# minimum clock cycles needed?

The instruction call Rn,sub is a two word instruction.Assuming that PC is incremented during the fetch cycle of the first word of the instruction,its resister transfer operation is

Rn<=PC+1;
PC<=M[PC];


Someone please help me to calculate minimum clock cycles needed during the execution cycle of the instruction.I am student of computer science and not very good in microprocessor ,please explain how to count minimum clock cycles?

Should it not be 5 in 8085.

2. Cycle to increment PC (PC+1)
3. Transferring it to Rn from accumulator.
4. 2 cycles for memory read operation.

• It'd be worth mentioning the type of architecture. The usual way isn't really to calculate it, you'd normally look it up in the architecture guide for the particular processor to find it. If it's an assignment of some sort maybe you have a block diagram of the CPU you could add? – PeterJ Oct 13 '13 at 4:31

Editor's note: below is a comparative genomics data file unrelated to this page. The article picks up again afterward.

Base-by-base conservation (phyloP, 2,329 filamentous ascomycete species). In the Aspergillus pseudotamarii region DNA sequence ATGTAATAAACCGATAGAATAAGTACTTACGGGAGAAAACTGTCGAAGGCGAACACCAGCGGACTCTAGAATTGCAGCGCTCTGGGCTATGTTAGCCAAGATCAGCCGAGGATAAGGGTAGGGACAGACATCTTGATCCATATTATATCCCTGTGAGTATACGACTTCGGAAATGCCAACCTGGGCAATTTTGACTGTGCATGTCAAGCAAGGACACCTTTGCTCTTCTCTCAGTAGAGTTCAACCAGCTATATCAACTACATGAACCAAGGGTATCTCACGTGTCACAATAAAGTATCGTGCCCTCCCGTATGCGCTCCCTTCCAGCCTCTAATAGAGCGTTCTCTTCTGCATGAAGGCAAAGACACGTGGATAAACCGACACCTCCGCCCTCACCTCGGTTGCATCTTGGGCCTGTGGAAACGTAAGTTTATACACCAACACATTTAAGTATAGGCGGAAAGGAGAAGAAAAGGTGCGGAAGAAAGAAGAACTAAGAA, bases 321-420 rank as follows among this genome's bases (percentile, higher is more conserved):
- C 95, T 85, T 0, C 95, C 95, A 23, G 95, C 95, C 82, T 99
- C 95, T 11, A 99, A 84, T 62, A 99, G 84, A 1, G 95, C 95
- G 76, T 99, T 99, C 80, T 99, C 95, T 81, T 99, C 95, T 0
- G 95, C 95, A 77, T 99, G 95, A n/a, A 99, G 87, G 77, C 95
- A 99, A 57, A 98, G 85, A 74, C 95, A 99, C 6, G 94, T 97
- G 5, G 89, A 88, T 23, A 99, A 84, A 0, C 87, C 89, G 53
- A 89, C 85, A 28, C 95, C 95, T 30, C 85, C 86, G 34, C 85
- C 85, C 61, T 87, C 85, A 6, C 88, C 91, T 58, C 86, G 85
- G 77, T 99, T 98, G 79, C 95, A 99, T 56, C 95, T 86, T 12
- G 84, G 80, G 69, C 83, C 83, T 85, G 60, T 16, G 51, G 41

• minimum is asked here so what will be the minimum with any possible architecture? And also what will be if it is just 8085? – user1766481 Oct 13 '13 at 4:35
• If you allow arbitrary architectures, the answer of minimum clock cycles for any operation is always 1. This is assuming an architecture that has a assembly opcode that directly corresponds to the two lines of code you present, and can execute that operation in a single-cycle, is 1 clock cycle. Now, for real-world architectures, the answer is likely very different. – Connor Wolf Oct 13 '13 at 9:45

To answer such a question a lot more context must be given and assumptions must be made explicit. Just a few issues:

1) The call-method you describe here is typical for ARM/Cortex and some less known architectures. An 8085 uses the more common stack based method.

2) Most architectures have dedicated hardware and data paths for incrementing the PC, so the ALU does not need to be involved, and it can be done in parallel with another operation.

3) An 8085 is an 8-bit architecture with a 16-bit address, hence getting an address from memory involves two memory accesses (with accompanying PC increments).

4) You seem to assume that a memory access takes 2 internal cycles worth of time. IIRC it was 1 for an 8085 (but I might be wrong), and it is often many many more for modern processors.

5) In step 3) you mention an accumulator, you probably mean the ALU result register, which on most register-based architectures is not a programmer-visible register.

6) If storing the result in Rn takes a cycle, it seems reasonable to assume that storing the destination address in the PC also takes a cycle.